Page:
Board of Governors Ravaging Higher Education in North Carolina
Adding to a long list of recently departed high-level UNC system administrators, East Carolina University Chancellor Cecil Staton announced his resignation last Monday. Staton is one of many to become engulfed by the changing tides of the UNC system in the past year: his resignation, of course, follows those of both former system President Margaret Spellings and UNC-Chapel Hill Chancellor Carol Folt. With this latest departure, however, North Carolinians received more than just another benign goodbye. The same day, Board of Governors member Steven Long released a statement following Staton’s announcement, which squarely blamed current BOG Chairman Harry Smith for Staton’s decision to leave. In his statement, Long asserts that Smith attempted to micromanage Staton’s job and had been working to remove him from his position ever since the two were involved in a rejected real estate deal in 2016. Long goes on to detail Smith’s behavior, alleging that he made false accusations against Staton and has spoken negatively of him frequently since 2016. It’s also suspected that Spellings, her predecessor Tom Ross, and even Folt were all pushed out of their positions as a result of similar behavior by Smith. Smith denies anyone forced out Stanton or anyone else, while Staton has stated that he did not initiate his resignation.
Smith, who has been on the Board of Governors since 2013, took over as chair in 2018. The behavior of which Smith has been accused in these three episodes are indicative of a greater attitude of the BOG and the North Carolina General Assembly which has been on prominent display in recent years. Both bodies have proven themselves to operate with open contempt against the higher education system in this state for personal and political reasons. Smith, who admitted to not knowing what the Board of Governors was before becoming a member and has no previous ties to education, was one of many conservative appointments added to the Board when Republicans took over the General Assembly in 2010. Since then, the Board has faced criticism for forcing out former system President Tom Ross over political reasons, attacked the UNC School of Law Center for Civil Rights, and found itself shockingly unable to make a decision about what should happen to UNC’s Confederate-era monument, much less the one which students and faculty have overwhelmingly called for. It has become clear now, if it was not already, that the Board of Governors is not serving with the students’ best interests in mind. Instead, this dysfunctional group is focused on advancing its political interests and apparently seeking retribution for personal vendettas.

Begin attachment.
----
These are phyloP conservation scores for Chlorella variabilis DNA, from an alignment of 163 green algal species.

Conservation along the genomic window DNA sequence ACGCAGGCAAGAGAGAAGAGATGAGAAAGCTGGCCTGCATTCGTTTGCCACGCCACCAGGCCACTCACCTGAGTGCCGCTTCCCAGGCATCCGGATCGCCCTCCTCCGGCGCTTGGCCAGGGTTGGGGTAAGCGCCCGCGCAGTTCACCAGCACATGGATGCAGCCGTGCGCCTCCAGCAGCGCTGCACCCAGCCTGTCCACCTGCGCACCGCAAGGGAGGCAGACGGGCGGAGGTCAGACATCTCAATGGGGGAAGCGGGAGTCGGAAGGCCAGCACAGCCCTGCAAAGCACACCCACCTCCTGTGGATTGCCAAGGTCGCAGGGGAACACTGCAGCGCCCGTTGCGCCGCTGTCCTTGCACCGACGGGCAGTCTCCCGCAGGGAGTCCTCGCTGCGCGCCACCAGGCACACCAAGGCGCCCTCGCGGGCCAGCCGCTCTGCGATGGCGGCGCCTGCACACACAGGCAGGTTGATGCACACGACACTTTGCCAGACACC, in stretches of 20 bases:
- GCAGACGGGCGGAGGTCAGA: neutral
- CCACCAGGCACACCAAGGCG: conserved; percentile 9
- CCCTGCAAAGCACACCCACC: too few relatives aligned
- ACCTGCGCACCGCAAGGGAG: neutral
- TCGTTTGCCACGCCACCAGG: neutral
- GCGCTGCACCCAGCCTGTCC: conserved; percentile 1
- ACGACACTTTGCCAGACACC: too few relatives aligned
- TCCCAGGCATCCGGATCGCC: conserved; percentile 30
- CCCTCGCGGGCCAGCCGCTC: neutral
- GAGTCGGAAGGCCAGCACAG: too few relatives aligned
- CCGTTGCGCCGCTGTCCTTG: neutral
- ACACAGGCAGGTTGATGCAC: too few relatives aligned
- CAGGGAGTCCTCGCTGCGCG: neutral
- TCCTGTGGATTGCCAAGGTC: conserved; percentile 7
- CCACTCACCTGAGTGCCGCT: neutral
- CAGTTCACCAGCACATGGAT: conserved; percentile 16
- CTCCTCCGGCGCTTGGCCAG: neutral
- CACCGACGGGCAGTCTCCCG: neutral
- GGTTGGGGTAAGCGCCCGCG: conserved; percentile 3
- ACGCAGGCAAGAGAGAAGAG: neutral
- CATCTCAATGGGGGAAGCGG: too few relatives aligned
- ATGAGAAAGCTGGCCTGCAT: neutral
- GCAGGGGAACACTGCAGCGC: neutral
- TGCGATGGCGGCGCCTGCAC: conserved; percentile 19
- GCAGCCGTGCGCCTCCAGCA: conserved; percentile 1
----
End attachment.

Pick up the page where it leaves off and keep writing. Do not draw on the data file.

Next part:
While students at UNC have long known the damage that can be inflicted by this Board, other universities in the system are beginning to suffer as well. North Carolina boasts one of the country’s best higher education systems, but the Board of Governors is putting that at risk. By constantly clashing with university leaders over personal and political disagreements, the Board is risking its ability to find qualified leaders in the future, creating a chaotic environment for Carolina students, and jeopardizing the state’s ability to stay near the top when it comes to higher education. For the sake of North Carolina students, and the state as a whole, one of two things must happen in the near future. Either the current body must behave in a manner becoming of those controlling the heart and soul of our state’s higher education, or they must be replaced by new and more competent administrators until a group that can do so is assembled. It is shameful that the politics of our Board of Governors has descended into backroom deals and mid-meeting resignations — and it’s shaping up to cause irreparable damage to higher education in our state.